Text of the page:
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40 of 42 people found the following review helpful
Everyone knows about the inventions of such men as Edison and Marconi, the sorts of inventions that truly brought us to the modern age. It sounds like a stretch to claim that the man who definitively answered the question of whether a trotting horse ever completely leaves the ground also changed the world. However, Rebecca Solnit has written an original biography of the photographer Eadweard Muybridge, _River of Shadows: Eadweard Muybridge and the Technological Wild West_ (Viking) which centers on how Muybridge, by splitting motion into split-second bits, changed the nature of our perception of time and space in a way that brought us inevitably to Hollywood and to Silicon Valley. She writes, "Muybridge was a doorway, a pivot between that old world and ours, and to follow him is to follow the choices that got us here." As biography, the book is inevitably thin. Muybridge kept no journals and there are few letters, and details about his remarkable life are hard to come by; the basics, of course, are here. Solnit says, "Most of what is known about Muybridge makes him seem a hollow conduit for his work, with only a few vain remarks to personalize the prodigal accomplishments." Rather than biography, as a series of essays on the importance of his work, the book is original and fun.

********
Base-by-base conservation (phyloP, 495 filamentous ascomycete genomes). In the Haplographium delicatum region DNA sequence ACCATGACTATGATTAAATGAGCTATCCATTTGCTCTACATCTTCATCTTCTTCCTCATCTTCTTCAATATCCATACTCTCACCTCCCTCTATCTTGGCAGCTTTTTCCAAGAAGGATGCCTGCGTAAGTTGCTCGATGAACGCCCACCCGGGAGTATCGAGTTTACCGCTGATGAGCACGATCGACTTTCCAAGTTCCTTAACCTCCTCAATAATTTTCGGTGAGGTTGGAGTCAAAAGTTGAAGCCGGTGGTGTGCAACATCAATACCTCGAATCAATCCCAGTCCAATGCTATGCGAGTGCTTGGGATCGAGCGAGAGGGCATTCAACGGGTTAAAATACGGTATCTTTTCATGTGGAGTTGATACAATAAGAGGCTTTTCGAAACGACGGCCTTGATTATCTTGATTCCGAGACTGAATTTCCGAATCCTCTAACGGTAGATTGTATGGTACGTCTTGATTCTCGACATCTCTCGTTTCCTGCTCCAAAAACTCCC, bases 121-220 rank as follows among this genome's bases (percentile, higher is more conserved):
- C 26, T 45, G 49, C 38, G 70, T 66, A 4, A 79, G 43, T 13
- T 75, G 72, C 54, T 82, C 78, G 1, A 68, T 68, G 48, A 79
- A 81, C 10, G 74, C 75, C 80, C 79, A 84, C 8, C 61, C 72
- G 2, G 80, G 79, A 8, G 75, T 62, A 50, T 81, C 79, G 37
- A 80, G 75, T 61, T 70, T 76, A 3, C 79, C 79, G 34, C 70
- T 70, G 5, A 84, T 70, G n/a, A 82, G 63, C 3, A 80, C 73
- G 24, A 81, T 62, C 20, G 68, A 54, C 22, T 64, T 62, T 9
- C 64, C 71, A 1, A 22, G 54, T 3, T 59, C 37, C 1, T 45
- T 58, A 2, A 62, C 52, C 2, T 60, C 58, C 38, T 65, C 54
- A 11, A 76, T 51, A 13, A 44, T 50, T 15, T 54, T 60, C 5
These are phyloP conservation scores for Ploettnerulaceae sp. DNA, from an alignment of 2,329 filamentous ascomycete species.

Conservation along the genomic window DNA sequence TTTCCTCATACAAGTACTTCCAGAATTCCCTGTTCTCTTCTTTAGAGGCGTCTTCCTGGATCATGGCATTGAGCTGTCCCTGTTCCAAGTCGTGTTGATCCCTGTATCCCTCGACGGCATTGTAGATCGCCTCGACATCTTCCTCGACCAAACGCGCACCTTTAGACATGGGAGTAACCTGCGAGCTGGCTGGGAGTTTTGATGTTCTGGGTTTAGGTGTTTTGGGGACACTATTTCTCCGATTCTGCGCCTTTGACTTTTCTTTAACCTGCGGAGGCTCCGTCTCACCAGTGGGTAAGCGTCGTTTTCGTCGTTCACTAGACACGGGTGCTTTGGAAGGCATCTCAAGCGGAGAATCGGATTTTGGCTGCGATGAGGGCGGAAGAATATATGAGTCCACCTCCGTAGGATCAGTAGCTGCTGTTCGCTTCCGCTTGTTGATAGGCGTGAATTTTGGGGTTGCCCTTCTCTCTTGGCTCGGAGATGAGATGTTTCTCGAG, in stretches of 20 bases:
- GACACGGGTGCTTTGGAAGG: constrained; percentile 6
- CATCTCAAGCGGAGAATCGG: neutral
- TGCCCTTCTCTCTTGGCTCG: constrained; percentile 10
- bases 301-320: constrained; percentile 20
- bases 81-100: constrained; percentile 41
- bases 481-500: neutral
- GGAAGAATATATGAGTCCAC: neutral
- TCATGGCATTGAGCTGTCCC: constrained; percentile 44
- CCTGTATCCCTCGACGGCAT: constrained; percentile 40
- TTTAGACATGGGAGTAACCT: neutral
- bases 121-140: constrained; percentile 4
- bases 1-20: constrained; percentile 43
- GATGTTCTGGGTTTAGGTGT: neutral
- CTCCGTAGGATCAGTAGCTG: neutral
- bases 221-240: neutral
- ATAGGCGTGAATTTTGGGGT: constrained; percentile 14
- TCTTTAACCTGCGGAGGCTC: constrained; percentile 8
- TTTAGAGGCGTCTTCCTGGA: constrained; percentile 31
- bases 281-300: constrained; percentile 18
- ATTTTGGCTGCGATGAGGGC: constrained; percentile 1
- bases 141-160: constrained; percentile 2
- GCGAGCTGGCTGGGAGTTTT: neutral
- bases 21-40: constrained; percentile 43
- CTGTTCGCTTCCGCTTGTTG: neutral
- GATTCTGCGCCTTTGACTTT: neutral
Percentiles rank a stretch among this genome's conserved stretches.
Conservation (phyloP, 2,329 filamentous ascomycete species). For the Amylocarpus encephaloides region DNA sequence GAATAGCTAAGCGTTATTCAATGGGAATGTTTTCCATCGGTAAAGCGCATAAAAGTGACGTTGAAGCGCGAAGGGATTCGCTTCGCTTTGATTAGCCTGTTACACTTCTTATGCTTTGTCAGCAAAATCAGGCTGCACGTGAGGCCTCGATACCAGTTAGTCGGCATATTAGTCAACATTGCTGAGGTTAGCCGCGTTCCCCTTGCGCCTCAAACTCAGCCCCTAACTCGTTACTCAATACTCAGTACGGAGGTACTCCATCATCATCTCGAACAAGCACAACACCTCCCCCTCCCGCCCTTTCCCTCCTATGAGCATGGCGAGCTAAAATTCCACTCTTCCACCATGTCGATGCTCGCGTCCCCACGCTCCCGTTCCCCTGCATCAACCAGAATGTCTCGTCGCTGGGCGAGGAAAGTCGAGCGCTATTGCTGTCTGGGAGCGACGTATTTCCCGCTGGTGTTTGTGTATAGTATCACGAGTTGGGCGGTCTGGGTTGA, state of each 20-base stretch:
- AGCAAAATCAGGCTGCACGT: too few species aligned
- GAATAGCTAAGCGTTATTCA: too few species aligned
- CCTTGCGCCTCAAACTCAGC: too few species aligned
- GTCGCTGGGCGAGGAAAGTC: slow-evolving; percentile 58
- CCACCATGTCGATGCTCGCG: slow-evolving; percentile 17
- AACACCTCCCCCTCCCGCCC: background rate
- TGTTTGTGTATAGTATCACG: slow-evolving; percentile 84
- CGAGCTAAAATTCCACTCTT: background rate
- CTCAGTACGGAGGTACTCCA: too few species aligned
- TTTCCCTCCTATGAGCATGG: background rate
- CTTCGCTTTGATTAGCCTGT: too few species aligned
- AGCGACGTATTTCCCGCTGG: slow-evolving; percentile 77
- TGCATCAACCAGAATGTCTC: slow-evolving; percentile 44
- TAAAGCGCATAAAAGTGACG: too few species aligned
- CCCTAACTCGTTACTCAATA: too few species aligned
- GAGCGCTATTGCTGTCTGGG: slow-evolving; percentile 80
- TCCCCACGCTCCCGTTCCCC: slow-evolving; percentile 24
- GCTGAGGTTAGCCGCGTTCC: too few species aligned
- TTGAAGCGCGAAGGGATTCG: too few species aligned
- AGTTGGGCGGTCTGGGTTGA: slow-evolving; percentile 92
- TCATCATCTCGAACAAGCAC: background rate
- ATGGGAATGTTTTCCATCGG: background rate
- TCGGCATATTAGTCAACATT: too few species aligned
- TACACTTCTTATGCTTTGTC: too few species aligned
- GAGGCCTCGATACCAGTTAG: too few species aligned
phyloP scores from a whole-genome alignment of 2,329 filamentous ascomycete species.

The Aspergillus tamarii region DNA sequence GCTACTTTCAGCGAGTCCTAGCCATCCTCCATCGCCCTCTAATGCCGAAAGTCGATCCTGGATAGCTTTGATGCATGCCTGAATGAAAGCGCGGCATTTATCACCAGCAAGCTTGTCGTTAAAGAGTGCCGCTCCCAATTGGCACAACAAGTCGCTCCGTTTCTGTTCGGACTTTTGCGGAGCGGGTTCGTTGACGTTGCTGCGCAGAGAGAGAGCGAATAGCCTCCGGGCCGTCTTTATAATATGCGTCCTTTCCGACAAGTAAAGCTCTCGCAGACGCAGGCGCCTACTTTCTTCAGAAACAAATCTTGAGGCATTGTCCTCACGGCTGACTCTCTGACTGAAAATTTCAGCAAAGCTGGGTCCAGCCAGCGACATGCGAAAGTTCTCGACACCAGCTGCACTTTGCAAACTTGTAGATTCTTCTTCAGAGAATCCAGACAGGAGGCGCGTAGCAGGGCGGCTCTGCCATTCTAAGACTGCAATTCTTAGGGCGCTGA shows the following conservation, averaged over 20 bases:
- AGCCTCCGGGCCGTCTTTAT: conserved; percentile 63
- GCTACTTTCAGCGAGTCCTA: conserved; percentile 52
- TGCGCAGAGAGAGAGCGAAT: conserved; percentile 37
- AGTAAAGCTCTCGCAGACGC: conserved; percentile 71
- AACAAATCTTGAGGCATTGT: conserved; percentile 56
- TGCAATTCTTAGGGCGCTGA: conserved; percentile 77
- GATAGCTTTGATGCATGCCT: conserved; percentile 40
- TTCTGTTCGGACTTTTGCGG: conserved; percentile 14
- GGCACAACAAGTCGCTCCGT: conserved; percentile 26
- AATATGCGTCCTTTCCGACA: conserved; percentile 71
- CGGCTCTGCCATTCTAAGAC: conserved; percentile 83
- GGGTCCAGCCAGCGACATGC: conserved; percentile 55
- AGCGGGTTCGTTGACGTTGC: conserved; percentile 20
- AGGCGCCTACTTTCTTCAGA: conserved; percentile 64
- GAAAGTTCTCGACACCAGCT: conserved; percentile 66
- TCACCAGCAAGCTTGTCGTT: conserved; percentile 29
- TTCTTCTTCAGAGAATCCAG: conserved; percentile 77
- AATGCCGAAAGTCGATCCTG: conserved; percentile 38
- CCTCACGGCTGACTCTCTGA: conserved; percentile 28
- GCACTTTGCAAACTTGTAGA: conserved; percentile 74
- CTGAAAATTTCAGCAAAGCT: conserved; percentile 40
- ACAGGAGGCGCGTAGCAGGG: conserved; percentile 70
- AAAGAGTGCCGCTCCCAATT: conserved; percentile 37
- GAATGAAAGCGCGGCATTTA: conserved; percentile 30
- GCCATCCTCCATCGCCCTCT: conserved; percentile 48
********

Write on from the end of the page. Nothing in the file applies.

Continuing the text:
Muybridge's life and work are inextricably bound with the brand-new state of California, but he was born in 1830 over a family shop in England, in Kingston-upon-Thames. He lit out for San Francisco, where he worked as a bookseller. He made a name for himself in photography, however, which was a relatively new and demanding art. He was among the first to photograph the wilderness of Yosemite, using huge plates for images that are still dramatic. Muybridge stepped into fame with a commission from Leland Stanford, one of the famous robber barons who had made his fortune on the railways. Stanford had a hobby of raising race horses and he wanted to do it all as scientifically as possible. Some horsemen maintained that trotting horses always had at least one foot on the ground, while Stanford maintained that the horse became airborne in each stride; neither side had any way to demonstrate its position, for although one could stare at trotting horses eternally, the motion was simply too fast to make out. There is a legend that Stanford had a big bet on the issue, but Stanford was not a betting man, only one who wanted to raise and race horses scientifically. Muybridge had already had a commission to photograph Stanford's house and properties, and was asked to consider the problem of the trotting horse. Muybridge was instrumental in technological breakthroughs to make the famous series of photos happen, involving film and shutter speed, as well as the development of a way to trigger a set of cameras at just the right time. Solving the technology was only a minor part of his contribution; he went on to run the photographs together so that they became a loop of action, the forebear of the movies. Muybridge's work was so startling that it was denounced .... and cartoon parodies were printed showing a horse's legs in "authentic" wildly impossible positions. His subsequent studies of other animals and humans in motion are still in print, still a vital resource for artists.